Card #12: Carbon Sinks
Half of the CO2 we emit every year is absorbed by carbon sinks:
- ¼ by vegetation via photosynthesis
- ¼ by the oceans
The remaining half stays in the atmosphere.
The original IPCC graph represents both CO2 emissions and carbon sinks. The Climate Fresk has chosen to split it in two to show where CO2 comes from and where it goes. This is why the two cards are symmetrical: every year, the CO2 emitted by humankind has to go somewhere. Any CO2 that is not absorbed by the other carbon sinks remains in the atmosphere.
The text at the back of the card gives approximate absorption rates. The more detailed percentages are:
- 27.9% for the ocean
- 28.8% for photosynthesis.
This card is to be mirrored with the CO2 emissions card. To help the players figure this out, we can show them the card and ask "Can you see anything weird about this card?". Very often they notice that the legend is written upside-down. We can then tell them that it is a puzzle to be solved and that the answer is on the table. If the players do not figure it out, they can be given some clues:
- What is the type of representation? A graph
- What type of graph? A "filled" curve
- What is the legend? The same as for CO2 emissions.
- Deforestation Players often think that deforestation reduces carbon sinks. In reality, the impact is minimal because deforested areas represent a very small part of the total forest area. On the other hand, the CO2 emitted is very important.
- Agriculture It doesn't matter if this link is not made, but it is true that agriculture can improve storage capacity through photosynthesis. This is the 0.4% principle (if we increased the soil's capacity to sequester carbon by even 0.4%, we would have a significant impact on CO2).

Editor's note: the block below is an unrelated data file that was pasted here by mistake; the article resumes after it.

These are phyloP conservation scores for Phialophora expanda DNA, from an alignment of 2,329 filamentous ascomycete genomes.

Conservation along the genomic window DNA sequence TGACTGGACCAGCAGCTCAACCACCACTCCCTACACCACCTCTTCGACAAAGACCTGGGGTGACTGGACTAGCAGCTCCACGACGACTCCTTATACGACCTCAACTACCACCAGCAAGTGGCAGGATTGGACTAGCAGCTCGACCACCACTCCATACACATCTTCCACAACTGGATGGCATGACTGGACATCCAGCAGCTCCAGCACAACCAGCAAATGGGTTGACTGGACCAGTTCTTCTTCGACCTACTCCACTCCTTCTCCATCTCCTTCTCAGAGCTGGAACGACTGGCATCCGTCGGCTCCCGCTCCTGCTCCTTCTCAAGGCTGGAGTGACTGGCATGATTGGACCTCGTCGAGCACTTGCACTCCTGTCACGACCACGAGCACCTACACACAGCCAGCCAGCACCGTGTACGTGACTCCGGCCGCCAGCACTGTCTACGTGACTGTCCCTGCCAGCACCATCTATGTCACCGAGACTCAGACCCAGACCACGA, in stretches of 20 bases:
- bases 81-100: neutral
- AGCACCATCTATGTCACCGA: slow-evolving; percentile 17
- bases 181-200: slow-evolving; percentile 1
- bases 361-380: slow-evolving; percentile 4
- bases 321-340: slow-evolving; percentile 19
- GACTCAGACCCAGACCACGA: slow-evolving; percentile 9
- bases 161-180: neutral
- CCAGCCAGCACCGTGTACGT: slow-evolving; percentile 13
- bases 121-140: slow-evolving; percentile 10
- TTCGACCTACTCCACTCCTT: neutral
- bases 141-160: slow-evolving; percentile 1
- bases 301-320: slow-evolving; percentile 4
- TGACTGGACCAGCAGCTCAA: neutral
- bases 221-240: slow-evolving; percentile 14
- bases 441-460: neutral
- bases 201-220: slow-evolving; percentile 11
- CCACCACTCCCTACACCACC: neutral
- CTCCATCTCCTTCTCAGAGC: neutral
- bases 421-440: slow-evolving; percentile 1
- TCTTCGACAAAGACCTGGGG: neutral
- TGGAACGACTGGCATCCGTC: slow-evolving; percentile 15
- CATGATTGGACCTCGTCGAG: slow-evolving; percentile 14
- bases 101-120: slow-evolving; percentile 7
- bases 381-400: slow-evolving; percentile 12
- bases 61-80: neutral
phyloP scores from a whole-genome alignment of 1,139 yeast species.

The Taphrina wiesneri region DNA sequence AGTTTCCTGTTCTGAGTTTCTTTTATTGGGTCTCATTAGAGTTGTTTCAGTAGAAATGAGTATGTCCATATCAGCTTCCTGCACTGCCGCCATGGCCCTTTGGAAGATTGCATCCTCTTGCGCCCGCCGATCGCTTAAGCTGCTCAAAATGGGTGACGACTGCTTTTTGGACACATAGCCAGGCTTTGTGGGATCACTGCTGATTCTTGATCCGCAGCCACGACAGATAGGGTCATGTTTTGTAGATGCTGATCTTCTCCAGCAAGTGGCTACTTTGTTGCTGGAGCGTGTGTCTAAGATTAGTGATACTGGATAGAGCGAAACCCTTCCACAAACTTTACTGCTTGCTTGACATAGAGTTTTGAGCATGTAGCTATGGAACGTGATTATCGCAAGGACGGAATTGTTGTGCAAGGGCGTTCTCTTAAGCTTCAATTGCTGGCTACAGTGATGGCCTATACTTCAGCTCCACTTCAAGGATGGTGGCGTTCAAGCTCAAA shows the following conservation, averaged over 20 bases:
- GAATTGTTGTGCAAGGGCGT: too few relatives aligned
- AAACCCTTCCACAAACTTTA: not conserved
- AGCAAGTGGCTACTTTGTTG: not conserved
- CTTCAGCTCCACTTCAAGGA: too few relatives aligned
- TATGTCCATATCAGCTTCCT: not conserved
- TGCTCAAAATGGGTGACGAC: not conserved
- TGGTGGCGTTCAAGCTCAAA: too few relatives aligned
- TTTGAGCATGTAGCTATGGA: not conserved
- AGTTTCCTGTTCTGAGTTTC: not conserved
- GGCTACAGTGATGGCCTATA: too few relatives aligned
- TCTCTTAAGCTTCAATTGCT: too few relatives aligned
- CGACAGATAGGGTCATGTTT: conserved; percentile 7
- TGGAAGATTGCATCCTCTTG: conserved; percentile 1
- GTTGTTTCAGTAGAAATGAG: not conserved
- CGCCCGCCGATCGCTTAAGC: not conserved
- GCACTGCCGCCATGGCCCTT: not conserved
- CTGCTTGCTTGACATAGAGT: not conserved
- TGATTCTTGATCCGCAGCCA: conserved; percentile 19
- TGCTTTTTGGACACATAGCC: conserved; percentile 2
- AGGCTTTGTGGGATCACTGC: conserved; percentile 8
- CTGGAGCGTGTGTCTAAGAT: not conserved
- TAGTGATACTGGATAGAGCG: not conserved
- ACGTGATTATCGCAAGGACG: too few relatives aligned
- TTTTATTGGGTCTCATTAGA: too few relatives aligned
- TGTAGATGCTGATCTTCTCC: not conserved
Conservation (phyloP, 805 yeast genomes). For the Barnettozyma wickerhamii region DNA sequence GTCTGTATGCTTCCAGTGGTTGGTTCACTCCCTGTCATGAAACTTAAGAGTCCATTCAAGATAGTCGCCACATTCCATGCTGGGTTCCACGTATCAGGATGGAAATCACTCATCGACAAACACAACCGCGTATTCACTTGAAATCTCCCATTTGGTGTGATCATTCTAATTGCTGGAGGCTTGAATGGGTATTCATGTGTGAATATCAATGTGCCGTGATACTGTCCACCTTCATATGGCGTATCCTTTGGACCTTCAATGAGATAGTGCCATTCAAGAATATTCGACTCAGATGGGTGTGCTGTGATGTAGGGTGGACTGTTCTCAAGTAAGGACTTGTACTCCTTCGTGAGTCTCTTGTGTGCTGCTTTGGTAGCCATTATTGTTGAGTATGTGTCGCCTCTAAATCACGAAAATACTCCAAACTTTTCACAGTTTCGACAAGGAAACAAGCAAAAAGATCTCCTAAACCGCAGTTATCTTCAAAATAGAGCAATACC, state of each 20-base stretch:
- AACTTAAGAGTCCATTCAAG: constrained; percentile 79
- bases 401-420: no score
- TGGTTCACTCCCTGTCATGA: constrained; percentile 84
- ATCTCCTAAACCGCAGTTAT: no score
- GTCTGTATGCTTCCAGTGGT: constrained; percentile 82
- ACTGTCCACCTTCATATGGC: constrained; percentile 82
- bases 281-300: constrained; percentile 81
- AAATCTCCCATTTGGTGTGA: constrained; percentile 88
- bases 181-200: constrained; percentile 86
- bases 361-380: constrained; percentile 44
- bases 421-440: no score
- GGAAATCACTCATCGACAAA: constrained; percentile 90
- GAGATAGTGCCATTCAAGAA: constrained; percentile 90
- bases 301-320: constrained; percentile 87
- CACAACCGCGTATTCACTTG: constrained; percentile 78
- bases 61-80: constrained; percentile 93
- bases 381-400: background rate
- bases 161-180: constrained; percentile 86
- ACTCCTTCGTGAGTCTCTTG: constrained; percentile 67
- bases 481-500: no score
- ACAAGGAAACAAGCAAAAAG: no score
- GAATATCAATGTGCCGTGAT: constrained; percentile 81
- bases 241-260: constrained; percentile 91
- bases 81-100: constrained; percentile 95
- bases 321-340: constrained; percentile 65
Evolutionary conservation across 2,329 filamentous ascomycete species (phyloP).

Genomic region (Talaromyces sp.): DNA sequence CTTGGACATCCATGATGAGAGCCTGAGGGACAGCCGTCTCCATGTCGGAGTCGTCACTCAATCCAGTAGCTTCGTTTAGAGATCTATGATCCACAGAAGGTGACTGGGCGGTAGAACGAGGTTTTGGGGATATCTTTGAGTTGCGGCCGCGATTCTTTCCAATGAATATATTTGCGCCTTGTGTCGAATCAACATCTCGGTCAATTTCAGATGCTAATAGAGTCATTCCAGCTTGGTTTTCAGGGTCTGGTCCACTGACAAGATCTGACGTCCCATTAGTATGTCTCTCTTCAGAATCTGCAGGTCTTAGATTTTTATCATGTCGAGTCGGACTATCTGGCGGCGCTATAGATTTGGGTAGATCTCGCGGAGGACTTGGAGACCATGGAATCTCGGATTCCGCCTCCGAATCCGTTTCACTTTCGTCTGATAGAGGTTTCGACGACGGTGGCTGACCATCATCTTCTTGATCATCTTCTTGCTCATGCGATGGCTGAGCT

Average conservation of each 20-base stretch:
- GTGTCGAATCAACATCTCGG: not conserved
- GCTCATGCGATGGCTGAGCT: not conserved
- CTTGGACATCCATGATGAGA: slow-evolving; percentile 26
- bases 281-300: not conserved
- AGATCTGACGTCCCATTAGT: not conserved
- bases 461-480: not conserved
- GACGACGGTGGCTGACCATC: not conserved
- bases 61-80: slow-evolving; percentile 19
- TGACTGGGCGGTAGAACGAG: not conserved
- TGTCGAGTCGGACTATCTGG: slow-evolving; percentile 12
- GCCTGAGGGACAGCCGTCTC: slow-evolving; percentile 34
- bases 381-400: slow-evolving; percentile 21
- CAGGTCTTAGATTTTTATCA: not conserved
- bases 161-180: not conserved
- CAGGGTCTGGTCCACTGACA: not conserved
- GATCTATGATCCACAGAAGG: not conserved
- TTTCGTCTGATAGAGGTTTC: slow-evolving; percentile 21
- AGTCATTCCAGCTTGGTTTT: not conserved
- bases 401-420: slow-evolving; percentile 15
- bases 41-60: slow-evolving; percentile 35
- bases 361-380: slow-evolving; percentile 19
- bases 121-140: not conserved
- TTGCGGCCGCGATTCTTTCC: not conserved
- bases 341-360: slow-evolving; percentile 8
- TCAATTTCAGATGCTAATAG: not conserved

- Decline in agricultural yields Studies have shown that yields increase with increased CO2, but that the nutrient content of vegetables is reduced as a result, because trace elements are not more abundant when yields increase.
- Energy budget The idea here is not to say there is no link between these two cards, but to make sure they are not mixed up. The carbon sinks card tells us where the carbon goes. The energy budget card tells us where the excess energy goes. Both distribute something, but not the same thing. To make it even more confusing, the atmosphere and the ocean are present in both.
To go further
Variation in photosynthesis
On this card, we can see that in some years photosynthesis drops to 0, and varies greatly from one year to another. The explanation comes from the fact that the residual carbon sink is calculated from the remaining value of the other variables. This is why negative values are sometimes found. In this graph, emissions and their distribution only include flows that have varied since 1750, without the natural CO2 flows, such as CO2 degassing from lakes, rivers and oceans. However, the IPCC does not clearly explain why such a variation can be read on the graph.
It can be added that the atmospheric concentration has increased sharply in years with an El Niño phenomenon because it makes it difficult for vegetation to absorb carbon.